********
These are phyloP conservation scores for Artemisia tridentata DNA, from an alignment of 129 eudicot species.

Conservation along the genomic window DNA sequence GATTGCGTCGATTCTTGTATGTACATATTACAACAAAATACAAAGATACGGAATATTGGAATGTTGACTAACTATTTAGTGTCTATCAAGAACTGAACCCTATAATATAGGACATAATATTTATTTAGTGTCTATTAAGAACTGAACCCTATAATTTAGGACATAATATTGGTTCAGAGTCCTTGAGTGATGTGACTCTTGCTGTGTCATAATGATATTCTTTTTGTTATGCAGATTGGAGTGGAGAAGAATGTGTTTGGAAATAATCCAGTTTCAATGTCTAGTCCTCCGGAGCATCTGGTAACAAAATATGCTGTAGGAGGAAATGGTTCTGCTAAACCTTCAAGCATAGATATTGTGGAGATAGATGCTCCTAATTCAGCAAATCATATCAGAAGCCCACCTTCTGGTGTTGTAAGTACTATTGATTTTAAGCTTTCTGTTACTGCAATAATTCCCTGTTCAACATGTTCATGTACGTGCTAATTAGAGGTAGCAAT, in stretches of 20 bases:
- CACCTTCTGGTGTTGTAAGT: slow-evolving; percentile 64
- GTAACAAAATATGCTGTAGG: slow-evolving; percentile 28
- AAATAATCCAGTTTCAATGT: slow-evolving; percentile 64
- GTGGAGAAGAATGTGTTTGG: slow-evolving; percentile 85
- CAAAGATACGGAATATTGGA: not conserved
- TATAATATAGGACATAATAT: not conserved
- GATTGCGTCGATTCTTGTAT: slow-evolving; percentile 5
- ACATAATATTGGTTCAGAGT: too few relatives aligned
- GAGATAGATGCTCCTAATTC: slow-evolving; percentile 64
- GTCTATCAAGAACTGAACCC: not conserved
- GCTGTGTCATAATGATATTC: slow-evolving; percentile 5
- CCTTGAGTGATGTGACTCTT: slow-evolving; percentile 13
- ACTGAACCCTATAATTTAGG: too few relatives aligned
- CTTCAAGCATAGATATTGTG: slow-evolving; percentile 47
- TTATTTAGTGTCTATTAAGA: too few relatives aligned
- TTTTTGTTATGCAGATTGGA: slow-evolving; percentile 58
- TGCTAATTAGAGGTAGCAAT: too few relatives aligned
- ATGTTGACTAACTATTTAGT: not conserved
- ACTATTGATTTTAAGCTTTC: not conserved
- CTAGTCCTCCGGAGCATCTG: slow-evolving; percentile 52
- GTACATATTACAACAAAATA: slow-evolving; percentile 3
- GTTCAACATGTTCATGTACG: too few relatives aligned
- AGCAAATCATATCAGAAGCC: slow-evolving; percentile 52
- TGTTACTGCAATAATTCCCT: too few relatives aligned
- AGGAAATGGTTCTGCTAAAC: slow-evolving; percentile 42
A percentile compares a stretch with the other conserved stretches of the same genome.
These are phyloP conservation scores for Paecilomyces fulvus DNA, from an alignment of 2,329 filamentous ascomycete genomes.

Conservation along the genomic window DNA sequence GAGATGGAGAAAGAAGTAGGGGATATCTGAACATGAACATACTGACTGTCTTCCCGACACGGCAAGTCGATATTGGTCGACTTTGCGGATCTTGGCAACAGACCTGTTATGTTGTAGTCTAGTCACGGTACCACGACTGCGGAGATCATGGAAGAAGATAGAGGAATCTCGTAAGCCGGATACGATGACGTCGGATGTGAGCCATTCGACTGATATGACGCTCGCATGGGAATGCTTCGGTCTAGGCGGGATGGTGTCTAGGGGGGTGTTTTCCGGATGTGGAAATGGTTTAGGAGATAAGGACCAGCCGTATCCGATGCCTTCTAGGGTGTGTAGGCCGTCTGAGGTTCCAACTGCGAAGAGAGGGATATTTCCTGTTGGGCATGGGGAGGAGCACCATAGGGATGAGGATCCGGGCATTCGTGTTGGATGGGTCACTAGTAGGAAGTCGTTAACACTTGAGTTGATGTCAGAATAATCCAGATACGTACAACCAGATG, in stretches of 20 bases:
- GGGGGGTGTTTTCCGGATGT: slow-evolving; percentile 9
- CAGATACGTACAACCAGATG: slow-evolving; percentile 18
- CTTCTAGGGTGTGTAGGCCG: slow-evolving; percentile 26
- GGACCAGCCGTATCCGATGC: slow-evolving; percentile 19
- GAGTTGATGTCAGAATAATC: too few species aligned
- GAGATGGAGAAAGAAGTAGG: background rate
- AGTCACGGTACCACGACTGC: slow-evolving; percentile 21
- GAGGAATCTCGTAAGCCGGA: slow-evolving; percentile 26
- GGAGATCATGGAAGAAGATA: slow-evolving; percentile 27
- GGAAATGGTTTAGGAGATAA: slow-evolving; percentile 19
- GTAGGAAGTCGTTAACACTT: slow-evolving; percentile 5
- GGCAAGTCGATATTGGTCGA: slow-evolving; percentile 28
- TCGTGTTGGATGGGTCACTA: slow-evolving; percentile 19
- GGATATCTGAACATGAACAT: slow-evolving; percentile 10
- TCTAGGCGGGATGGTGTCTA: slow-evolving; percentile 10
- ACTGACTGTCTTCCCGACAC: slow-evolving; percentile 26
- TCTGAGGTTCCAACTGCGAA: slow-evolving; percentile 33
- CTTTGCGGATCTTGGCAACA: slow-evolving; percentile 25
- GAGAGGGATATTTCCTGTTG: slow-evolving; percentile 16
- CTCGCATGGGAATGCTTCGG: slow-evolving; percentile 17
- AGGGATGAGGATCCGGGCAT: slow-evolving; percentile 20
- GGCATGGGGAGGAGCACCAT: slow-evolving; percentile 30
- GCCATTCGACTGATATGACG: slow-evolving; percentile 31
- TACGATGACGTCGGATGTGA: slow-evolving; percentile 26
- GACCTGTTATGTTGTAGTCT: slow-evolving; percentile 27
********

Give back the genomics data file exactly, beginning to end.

These are phyloP conservation scores for Artemisia tridentata DNA, from an alignment of 129 eudicot species.

Conservation along the genomic window DNA sequence GATTGCGTCGATTCTTGTATGTACATATTACAACAAAATACAAAGATACGGAATATTGGAATGTTGACTAACTATTTAGTGTCTATCAAGAACTGAACCCTATAATATAGGACATAATATTTATTTAGTGTCTATTAAGAACTGAACCCTATAATTTAGGACATAATATTGGTTCAGAGTCCTTGAGTGATGTGACTCTTGCTGTGTCATAATGATATTCTTTTTGTTATGCAGATTGGAGTGGAGAAGAATGTGTTTGGAAATAATCCAGTTTCAATGTCTAGTCCTCCGGAGCATCTGGTAACAAAATATGCTGTAGGAGGAAATGGTTCTGCTAAACCTTCAAGCATAGATATTGTGGAGATAGATGCTCCTAATTCAGCAAATCATATCAGAAGCCCACCTTCTGGTGTTGTAAGTACTATTGATTTTAAGCTTTCTGTTACTGCAATAATTCCCTGTTCAACATGTTCATGTACGTGCTAATTAGAGGTAGCAAT, in stretches of 20 bases:
- CACCTTCTGGTGTTGTAAGT: slow-evolving; percentile 64
- GTAACAAAATATGCTGTAGG: slow-evolving; percentile 28
- AAATAATCCAGTTTCAATGT: slow-evolving; percentile 64
- GTGGAGAAGAATGTGTTTGG: slow-evolving; percentile 85
- CAAAGATACGGAATATTGGA: not conserved
- TATAATATAGGACATAATAT: not conserved
- GATTGCGTCGATTCTTGTAT: slow-evolving; percentile 5
- ACATAATATTGGTTCAGAGT: too few relatives aligned
- GAGATAGATGCTCCTAATTC: slow-evolving; percentile 64
- GTCTATCAAGAACTGAACCC: not conserved
- GCTGTGTCATAATGATATTC: slow-evolving; percentile 5
- CCTTGAGTGATGTGACTCTT: slow-evolving; percentile 13
- ACTGAACCCTATAATTTAGG: too few relatives aligned
- CTTCAAGCATAGATATTGTG: slow-evolving; percentile 47
- TTATTTAGTGTCTATTAAGA: too few relatives aligned
- TTTTTGTTATGCAGATTGGA: slow-evolving; percentile 58
- TGCTAATTAGAGGTAGCAAT: too few relatives aligned
- ATGTTGACTAACTATTTAGT: not conserved
- ACTATTGATTTTAAGCTTTC: not conserved
- CTAGTCCTCCGGAGCATCTG: slow-evolving; percentile 52
- GTACATATTACAACAAAATA: slow-evolving; percentile 3
- GTTCAACATGTTCATGTACG: too few relatives aligned
- AGCAAATCATATCAGAAGCC: slow-evolving; percentile 52
- TGTTACTGCAATAATTCCCT: too few relatives aligned
- AGGAAATGGTTCTGCTAAAC: slow-evolving; percentile 42
A percentile compares a stretch with the other conserved stretches of the same genome.
These are phyloP conservation scores for Paecilomyces fulvus DNA, from an alignment of 2,329 filamentous ascomycete genomes.

Conservation along the genomic window DNA sequence GAGATGGAGAAAGAAGTAGGGGATATCTGAACATGAACATACTGACTGTCTTCCCGACACGGCAAGTCGATATTGGTCGACTTTGCGGATCTTGGCAACAGACCTGTTATGTTGTAGTCTAGTCACGGTACCACGACTGCGGAGATCATGGAAGAAGATAGAGGAATCTCGTAAGCCGGATACGATGACGTCGGATGTGAGCCATTCGACTGATATGACGCTCGCATGGGAATGCTTCGGTCTAGGCGGGATGGTGTCTAGGGGGGTGTTTTCCGGATGTGGAAATGGTTTAGGAGATAAGGACCAGCCGTATCCGATGCCTTCTAGGGTGTGTAGGCCGTCTGAGGTTCCAACTGCGAAGAGAGGGATATTTCCTGTTGGGCATGGGGAGGAGCACCATAGGGATGAGGATCCGGGCATTCGTGTTGGATGGGTCACTAGTAGGAAGTCGTTAACACTTGAGTTGATGTCAGAATAATCCAGATACGTACAACCAGATG, in stretches of 20 bases:
- GGGGGGTGTTTTCCGGATGT: slow-evolving; percentile 9
- CAGATACGTACAACCAGATG: slow-evolving; percentile 18
- CTTCTAGGGTGTGTAGGCCG: slow-evolving; percentile 26
- GGACCAGCCGTATCCGATGC: slow-evolving; percentile 19
- GAGTTGATGTCAGAATAATC: too few species aligned
- GAGATGGAGAAAGAAGTAGG: background rate
- AGTCACGGTACCACGACTGC: slow-evolving; percentile 21
- GAGGAATCTCGTAAGCCGGA: slow-evolving; percentile 26
- GGAGATCATGGAAGAAGATA: slow-evolving; percentile 27
- GGAAATGGTTTAGGAGATAA: slow-evolving; percentile 19
- GTAGGAAGTCGTTAACACTT: slow-evolving; percentile 5
- GGCAAGTCGATATTGGTCGA: slow-evolving; percentile 28
- TCGTGTTGGATGGGTCACTA: slow-evolving; percentile 19
- GGATATCTGAACATGAACAT: slow-evolving; percentile 10
- TCTAGGCGGGATGGTGTCTA: slow-evolving; percentile 10
- ACTGACTGTCTTCCCGACAC: slow-evolving; percentile 26
- TCTGAGGTTCCAACTGCGAA: slow-evolving; percentile 33
- CTTTGCGGATCTTGGCAACA: slow-evolving; percentile 25
- GAGAGGGATATTTCCTGTTG: slow-evolving; percentile 16
- CTCGCATGGGAATGCTTCGG: slow-evolving; percentile 17
- AGGGATGAGGATCCGGGCAT: slow-evolving; percentile 20
- GGCATGGGGAGGAGCACCAT: slow-evolving; percentile 30
- GCCATTCGACTGATATGACG: slow-evolving; percentile 31
- TACGATGACGTCGGATGTGA: slow-evolving; percentile 26
- GACCTGTTATGTTGTAGTCT: slow-evolving; percentile 27